Santorum: Welfare move shows Obama contempt for law

Santorum Daughter
Former U.S. Sen. Rick Santorum

Former U.S. Sen. Rick Santorum, a campaign surrogate for presumptive Republican presidential nominee Mitt Romney, just accused President Obama of an "absolute contempt for the law and the Constitution" for allowing the federal Health and Human Services Department to offer waivers to the 1996 welfare reform law.

Santorum spoke on a conference call with reporters that wrapped up before we could ask the obvious question:  Does a Republican governor who seeks such a waiver also show contempt for the law and the Constitution?  We wondered because two Republican governors, Brian Sandoval of Nevada and Gary Herbert of Utah, have expressed interest in the waivers.  And Romney, as governor of Massachusetts, was one of 29 Republican governors who signed a letter to the U.S. Senate majority leader in 2005, asking for similar waivers.

This all stems from a new Romney campaign ad this week that accuses Obama of trying to "gut welfare reform by dropping work requirements" and "just send you your welfare check."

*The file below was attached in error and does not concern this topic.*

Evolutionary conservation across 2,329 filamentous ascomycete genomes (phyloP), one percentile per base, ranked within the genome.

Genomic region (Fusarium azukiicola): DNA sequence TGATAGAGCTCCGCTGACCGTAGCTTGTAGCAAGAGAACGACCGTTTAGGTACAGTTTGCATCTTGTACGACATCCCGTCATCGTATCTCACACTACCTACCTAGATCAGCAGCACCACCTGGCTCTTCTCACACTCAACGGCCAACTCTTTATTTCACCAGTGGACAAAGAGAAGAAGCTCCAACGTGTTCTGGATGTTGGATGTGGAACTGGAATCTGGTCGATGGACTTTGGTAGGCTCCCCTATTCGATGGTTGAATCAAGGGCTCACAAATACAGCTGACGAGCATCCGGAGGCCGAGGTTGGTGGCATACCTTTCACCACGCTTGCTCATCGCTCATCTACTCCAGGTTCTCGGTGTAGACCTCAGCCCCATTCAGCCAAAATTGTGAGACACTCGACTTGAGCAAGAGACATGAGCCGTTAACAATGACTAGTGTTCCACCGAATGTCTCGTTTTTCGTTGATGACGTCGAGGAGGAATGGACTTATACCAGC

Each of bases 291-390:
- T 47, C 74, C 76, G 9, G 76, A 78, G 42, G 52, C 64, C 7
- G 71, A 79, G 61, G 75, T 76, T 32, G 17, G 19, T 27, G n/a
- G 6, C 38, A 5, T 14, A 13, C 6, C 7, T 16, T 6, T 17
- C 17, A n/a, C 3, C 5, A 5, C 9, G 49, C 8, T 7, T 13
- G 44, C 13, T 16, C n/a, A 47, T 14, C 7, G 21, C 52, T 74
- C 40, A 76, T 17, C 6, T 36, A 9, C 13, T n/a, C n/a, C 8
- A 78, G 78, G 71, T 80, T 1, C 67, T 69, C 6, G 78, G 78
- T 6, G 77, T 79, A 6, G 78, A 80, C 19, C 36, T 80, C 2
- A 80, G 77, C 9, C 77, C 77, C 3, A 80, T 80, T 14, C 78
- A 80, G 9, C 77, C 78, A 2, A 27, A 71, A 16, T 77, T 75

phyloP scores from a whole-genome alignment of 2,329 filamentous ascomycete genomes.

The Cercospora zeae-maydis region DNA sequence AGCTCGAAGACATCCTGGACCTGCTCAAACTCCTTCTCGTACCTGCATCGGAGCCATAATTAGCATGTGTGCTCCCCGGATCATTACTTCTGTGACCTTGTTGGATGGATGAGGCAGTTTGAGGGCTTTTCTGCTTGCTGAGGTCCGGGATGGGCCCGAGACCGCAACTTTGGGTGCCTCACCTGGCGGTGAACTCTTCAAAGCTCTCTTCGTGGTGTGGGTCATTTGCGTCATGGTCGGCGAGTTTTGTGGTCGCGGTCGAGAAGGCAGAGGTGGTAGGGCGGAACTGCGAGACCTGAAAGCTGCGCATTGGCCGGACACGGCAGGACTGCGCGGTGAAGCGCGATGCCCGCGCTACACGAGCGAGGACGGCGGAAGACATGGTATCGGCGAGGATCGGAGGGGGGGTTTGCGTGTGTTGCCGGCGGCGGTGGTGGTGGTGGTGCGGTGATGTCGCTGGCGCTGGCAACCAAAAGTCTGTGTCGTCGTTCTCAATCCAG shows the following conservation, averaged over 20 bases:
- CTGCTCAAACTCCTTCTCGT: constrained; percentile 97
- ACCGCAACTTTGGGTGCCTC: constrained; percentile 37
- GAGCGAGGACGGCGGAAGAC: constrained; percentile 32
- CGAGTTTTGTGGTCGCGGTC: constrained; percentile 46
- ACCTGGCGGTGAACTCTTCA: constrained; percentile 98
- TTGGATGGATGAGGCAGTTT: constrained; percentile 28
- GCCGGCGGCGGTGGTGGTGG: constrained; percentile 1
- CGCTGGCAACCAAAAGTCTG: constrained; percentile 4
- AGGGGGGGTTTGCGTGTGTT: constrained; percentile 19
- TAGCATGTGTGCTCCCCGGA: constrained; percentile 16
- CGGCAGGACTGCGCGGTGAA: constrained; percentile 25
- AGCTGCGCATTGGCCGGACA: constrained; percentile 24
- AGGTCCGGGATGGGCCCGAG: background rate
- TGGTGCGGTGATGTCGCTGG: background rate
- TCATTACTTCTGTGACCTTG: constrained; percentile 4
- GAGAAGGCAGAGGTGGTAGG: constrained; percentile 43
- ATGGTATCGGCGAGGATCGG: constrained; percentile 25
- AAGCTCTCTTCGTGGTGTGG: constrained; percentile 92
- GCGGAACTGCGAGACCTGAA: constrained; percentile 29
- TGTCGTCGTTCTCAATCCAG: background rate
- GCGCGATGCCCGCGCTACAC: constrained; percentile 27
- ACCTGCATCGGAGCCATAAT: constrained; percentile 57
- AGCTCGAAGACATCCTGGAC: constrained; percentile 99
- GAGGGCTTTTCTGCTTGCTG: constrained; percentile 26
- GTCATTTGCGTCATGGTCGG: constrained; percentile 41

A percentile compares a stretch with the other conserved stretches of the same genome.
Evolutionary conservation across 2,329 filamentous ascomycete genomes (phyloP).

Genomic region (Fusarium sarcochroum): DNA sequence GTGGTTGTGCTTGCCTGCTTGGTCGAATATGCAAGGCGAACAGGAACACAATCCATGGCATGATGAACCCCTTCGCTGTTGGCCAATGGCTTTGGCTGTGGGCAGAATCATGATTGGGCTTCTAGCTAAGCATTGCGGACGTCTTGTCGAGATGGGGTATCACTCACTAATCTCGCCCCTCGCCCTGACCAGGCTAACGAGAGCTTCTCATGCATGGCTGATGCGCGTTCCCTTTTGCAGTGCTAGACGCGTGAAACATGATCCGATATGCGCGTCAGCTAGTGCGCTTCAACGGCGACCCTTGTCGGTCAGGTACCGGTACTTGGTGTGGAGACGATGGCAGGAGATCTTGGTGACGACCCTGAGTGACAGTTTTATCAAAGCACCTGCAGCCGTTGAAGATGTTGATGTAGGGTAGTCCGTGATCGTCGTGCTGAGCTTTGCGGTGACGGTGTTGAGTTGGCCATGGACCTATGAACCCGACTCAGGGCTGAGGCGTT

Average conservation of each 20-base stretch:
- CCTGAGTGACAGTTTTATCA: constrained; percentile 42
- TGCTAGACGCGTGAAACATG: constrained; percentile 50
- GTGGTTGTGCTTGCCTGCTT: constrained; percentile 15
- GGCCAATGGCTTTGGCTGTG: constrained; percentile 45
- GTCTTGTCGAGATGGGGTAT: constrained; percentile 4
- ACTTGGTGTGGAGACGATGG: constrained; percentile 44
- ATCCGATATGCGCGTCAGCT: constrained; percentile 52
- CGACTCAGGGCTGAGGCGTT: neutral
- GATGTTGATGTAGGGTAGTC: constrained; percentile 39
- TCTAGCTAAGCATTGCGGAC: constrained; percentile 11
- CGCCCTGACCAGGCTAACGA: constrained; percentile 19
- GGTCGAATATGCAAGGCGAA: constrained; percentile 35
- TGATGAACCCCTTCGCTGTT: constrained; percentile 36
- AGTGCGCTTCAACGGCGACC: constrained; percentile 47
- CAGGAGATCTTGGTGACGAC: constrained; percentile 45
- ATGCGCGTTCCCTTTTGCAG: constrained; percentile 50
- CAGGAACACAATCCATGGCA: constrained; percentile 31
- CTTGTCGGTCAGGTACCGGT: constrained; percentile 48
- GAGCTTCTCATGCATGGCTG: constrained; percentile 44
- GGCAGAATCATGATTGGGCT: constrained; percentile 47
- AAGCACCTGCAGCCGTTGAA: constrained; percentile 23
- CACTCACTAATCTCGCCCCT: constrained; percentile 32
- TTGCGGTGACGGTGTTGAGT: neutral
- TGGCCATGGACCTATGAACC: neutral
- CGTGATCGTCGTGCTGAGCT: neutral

It was quickly pointed out by the Obama campaign that the welfare-to-work waivers would be available only to states that created programs that actually move at least 20 percent more people from welfare to work.

It didn't help Romney much that Newt Gingrich, another failed foe from the GOP presidential primary, admitted on CNN last night that there is no proof the Romney ad is accurate.

Santorum soldiered on this morning, taking credit for helping to draft the welfare reform law, calling it the "signature accomplishment of the Clinton Administration and the Republican Congress in the 1990s."

"It's absolute contempt for the law and the Constitution," Santorum said of Obama's moves on the welfare reform law. "They're going to weaken it. The question is how much and how quickly?"

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